Then there are cryptic entries such as one about a priest who "is back after visiting missionaries. He'll try to use moral persuasion. We are informing anyone from Welfare, etc., to use civil arm of Stockton to deal with him if necessary." And this, related to another priest: "OK right now, not bad-bad." Sipe, the author of the book Celibacy in Crisis, says, "'Bad' means alcohol problems. 'Bad-bad' means fucking kids."
After scandal erupted in 2002 Mahony admitted to leaving eight accused molesters in ministry as cardinal in Los Angeles. That includes Michael Baker, who admitted to Mahony in 1986 that he had molested several youths, but who Mahony kept in ministry for 14 years. Baker was charged with 34 counts of molestation, which were dismissed as a result of the Supreme Court ruling. And it includes Michael Wempe, who faces new criminal charges after 42 counts of sex crimes were dismissed last year.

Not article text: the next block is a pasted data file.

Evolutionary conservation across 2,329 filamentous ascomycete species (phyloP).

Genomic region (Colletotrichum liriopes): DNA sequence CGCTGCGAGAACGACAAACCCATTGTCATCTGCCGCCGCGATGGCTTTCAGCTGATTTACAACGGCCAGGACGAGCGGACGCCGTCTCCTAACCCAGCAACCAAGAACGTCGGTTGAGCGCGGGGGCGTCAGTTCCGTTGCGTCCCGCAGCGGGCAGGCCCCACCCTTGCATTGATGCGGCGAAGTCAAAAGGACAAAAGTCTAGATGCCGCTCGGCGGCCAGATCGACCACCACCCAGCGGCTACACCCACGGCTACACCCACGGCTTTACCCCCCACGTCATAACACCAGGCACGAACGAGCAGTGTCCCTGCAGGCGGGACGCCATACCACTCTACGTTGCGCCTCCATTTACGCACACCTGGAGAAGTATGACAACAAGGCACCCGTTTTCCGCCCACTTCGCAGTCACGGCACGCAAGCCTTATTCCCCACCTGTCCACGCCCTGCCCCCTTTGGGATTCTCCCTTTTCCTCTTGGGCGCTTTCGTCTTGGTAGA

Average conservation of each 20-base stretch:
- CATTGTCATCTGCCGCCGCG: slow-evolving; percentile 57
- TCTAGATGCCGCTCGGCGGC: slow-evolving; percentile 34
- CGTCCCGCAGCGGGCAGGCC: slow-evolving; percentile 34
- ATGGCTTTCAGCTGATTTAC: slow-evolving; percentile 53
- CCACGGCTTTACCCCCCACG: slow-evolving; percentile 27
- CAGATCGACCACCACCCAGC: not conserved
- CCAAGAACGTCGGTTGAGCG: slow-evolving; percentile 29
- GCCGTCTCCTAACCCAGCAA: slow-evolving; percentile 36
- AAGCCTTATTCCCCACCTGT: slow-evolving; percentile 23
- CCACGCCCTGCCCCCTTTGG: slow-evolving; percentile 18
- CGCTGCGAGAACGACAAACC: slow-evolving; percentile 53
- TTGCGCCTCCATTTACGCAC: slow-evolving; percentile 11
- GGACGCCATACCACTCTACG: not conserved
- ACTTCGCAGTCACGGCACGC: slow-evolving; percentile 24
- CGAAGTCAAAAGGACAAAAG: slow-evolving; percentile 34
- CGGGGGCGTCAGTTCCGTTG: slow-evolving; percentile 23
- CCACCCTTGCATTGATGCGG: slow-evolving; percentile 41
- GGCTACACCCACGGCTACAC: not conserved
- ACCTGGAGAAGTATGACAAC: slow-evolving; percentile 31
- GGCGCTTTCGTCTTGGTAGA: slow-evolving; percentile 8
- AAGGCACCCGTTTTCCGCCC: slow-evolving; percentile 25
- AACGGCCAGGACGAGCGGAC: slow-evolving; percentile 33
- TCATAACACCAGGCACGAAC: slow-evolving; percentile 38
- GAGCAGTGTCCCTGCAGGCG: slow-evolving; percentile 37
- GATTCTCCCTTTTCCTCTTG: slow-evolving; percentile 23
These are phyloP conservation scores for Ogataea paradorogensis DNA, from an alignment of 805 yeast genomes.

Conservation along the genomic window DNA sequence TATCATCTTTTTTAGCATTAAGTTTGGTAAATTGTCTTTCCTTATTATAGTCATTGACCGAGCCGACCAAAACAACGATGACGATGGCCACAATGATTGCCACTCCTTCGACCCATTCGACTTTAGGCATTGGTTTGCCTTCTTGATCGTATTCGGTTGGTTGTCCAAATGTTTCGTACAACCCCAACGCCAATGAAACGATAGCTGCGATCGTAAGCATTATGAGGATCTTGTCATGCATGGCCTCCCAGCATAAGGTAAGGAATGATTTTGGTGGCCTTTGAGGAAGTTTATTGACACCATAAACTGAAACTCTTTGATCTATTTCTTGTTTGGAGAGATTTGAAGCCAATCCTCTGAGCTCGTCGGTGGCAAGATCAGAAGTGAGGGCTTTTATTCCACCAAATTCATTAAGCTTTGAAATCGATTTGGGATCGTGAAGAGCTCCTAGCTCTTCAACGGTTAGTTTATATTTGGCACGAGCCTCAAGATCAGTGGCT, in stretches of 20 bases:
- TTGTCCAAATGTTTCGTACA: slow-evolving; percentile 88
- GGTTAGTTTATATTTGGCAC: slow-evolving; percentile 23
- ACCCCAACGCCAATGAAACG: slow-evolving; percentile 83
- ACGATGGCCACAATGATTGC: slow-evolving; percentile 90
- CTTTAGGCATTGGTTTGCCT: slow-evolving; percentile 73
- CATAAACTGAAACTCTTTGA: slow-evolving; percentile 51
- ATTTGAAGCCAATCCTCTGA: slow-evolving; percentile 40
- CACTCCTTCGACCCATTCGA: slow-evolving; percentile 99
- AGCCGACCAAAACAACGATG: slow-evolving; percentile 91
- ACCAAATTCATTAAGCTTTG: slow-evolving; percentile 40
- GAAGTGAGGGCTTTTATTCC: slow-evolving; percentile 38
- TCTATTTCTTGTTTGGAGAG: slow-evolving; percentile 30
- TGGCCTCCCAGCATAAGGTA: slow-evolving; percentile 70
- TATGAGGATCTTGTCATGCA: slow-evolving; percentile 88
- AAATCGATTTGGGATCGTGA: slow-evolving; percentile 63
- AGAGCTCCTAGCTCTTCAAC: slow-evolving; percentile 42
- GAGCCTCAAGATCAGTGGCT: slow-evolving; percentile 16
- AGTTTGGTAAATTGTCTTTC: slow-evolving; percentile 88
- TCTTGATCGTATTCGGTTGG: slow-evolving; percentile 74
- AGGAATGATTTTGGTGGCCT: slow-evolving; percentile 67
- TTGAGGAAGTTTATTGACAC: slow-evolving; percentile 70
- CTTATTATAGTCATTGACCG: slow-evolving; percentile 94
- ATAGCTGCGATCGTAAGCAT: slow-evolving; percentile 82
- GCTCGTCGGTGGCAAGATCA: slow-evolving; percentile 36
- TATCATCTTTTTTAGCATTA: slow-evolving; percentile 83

Yet Mahony states that even in the 1980s he knew he must remove priests from ministry when he received credible allegations of molestation. "I knew that we wanted priests serving in our parishes who were not going to be a danger to anybody," he testified. But he also said that O'Grady's admitted sexual urges toward a 9-year-old would not lead to his removal. Last Thursday, Mahony told a reporter from CNN that the protocol of the 1980s was to leave accused priests in ministry because, "We misunderstood pedophilia to be a moral weakness or a sin, something that could be dealt with through spiritual counseling. We now know that is inadequate." Mahony has offered similar explanations to explain Baker, Wempe and others who remained in ministry well into the 1990s.
Thomas Brandlin, a deacon in Los Angeles, has a theory about Mahony. In 1986, Brandlin was accused of molesting a boy in Santa Barbara. Even after Brandlin obtained a declaration of factual innocence from the Santa Barbara District Attorney's Office, Mahony denied his full faculties for 10 more years, until Brandlin hired a canon lawyer and brought his case to the Vatican. "He has no plan," Brandlin says of Mahony. "He does and says what he needs to get out of whatever situation he is confronted with."
Maybe Mahony should stick to memory loss after all.